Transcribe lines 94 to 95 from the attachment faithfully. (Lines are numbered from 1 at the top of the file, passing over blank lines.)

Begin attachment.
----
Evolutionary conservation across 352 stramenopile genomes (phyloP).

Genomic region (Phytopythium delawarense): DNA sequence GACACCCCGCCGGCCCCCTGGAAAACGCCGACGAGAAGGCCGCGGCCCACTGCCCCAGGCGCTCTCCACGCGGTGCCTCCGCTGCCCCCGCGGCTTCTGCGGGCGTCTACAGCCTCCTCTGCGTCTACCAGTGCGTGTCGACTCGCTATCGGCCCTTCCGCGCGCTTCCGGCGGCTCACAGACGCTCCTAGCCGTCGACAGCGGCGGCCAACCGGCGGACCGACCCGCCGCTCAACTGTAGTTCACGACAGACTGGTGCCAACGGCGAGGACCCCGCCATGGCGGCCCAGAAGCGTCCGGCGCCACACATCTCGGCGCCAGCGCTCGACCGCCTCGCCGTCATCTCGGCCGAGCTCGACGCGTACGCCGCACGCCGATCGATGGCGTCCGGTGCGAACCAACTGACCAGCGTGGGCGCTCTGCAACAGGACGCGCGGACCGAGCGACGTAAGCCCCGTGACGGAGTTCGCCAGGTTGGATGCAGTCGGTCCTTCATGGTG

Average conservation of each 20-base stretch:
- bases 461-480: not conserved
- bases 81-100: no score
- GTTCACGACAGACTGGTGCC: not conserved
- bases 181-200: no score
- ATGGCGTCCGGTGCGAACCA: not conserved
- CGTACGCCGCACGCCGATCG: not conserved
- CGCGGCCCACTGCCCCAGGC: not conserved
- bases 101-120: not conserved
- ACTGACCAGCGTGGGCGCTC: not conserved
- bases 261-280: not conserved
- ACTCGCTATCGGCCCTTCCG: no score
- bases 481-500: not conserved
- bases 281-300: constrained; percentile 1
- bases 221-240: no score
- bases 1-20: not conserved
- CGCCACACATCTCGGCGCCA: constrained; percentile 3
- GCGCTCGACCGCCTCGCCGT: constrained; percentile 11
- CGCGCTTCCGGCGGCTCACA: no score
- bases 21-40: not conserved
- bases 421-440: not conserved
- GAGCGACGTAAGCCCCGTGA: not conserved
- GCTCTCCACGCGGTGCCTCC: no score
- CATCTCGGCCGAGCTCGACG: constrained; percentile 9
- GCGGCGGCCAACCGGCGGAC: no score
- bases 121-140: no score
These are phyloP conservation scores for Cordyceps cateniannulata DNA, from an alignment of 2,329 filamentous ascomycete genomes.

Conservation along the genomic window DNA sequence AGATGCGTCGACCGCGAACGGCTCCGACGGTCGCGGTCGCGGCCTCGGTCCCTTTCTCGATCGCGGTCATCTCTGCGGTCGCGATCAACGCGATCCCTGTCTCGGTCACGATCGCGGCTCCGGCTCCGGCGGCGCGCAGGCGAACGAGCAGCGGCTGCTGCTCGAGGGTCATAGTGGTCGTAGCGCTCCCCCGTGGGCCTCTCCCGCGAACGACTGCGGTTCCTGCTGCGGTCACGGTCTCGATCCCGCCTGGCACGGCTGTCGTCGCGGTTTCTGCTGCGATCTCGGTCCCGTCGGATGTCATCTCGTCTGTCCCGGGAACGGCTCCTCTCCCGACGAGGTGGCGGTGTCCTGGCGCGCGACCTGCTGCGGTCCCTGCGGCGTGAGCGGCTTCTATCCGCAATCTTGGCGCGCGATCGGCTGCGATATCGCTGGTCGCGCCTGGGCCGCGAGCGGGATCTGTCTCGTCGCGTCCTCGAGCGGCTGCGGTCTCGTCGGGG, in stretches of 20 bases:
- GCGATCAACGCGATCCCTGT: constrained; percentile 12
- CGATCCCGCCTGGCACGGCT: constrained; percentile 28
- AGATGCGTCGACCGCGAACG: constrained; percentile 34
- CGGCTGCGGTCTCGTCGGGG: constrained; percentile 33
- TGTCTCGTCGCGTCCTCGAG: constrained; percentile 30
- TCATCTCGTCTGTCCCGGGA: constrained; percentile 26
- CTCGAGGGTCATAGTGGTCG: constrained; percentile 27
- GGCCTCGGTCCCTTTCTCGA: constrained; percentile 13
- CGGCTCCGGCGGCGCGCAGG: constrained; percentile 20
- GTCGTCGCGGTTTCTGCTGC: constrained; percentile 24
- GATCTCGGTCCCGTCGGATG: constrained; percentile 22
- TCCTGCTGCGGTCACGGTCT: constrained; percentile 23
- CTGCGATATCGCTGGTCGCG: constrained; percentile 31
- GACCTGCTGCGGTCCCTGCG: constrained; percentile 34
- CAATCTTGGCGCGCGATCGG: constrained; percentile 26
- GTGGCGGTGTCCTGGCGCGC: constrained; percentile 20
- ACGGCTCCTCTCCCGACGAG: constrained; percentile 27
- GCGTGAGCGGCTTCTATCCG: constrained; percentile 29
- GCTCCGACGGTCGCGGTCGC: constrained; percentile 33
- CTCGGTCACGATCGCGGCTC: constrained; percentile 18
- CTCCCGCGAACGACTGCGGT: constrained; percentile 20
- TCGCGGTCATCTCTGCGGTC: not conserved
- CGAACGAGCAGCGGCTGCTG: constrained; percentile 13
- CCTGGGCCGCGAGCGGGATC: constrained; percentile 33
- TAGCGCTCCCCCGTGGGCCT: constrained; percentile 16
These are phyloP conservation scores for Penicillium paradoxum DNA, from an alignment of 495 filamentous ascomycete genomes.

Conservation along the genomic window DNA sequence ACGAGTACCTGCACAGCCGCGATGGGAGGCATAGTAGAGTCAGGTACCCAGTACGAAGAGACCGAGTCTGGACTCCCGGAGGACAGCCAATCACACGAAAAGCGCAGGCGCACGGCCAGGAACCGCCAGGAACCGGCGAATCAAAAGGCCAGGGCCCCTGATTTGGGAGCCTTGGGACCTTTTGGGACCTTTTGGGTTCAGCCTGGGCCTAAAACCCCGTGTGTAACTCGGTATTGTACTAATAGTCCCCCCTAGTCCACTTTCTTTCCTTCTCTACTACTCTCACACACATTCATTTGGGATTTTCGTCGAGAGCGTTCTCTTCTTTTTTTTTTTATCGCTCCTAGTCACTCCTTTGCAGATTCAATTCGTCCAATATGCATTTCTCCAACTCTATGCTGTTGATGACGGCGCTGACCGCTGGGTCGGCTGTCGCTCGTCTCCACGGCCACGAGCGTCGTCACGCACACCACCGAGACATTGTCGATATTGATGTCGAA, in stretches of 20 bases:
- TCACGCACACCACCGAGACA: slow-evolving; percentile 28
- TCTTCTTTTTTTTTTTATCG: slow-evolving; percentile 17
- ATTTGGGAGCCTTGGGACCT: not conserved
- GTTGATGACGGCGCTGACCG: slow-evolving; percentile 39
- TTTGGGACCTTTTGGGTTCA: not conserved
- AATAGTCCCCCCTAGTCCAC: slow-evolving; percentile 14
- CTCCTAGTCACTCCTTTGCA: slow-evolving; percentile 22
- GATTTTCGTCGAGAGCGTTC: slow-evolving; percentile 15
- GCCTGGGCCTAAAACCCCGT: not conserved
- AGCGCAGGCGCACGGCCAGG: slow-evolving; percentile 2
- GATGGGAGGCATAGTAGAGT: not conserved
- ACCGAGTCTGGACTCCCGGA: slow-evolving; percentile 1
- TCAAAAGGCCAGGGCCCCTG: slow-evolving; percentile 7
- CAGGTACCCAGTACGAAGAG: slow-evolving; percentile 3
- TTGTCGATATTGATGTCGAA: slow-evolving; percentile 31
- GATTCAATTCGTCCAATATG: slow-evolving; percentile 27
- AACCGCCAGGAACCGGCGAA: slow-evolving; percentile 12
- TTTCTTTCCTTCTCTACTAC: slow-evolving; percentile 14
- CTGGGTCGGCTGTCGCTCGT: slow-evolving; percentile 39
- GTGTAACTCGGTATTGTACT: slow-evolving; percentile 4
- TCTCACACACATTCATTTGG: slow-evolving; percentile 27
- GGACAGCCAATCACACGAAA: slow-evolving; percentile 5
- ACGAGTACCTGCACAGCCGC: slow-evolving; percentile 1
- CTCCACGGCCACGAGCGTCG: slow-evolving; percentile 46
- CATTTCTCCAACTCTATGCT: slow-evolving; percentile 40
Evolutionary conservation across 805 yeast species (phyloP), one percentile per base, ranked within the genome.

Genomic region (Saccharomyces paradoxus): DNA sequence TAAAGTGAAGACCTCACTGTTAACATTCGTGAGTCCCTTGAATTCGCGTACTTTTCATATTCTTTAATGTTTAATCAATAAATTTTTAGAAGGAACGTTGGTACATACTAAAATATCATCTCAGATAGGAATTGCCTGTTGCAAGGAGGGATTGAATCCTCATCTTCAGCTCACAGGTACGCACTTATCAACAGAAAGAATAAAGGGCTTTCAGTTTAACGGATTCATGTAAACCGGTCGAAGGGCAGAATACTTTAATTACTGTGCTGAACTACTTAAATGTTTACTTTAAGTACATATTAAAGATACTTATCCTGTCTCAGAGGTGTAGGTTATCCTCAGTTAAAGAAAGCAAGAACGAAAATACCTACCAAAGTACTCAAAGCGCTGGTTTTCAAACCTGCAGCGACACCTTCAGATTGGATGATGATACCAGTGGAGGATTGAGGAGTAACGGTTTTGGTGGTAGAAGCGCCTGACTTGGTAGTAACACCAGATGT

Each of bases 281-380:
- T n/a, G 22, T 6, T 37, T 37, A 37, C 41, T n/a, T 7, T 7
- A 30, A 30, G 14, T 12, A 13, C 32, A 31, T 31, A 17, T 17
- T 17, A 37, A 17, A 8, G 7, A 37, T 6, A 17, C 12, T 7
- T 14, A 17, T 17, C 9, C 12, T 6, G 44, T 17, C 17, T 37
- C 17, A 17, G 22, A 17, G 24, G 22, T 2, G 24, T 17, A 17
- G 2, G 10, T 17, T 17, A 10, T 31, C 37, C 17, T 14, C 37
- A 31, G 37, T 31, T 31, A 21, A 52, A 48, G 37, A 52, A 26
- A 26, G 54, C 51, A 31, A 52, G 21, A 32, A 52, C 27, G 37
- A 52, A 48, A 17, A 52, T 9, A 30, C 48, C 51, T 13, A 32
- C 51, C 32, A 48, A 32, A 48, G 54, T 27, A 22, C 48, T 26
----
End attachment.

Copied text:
- A 52, A 48, A 17, A 52, T 9, A 30, C 48, C 51, T 13, A 32
- C 51, C 32, A 48, A 32, A 48, G 54, T 27, A 22, C 48, T 26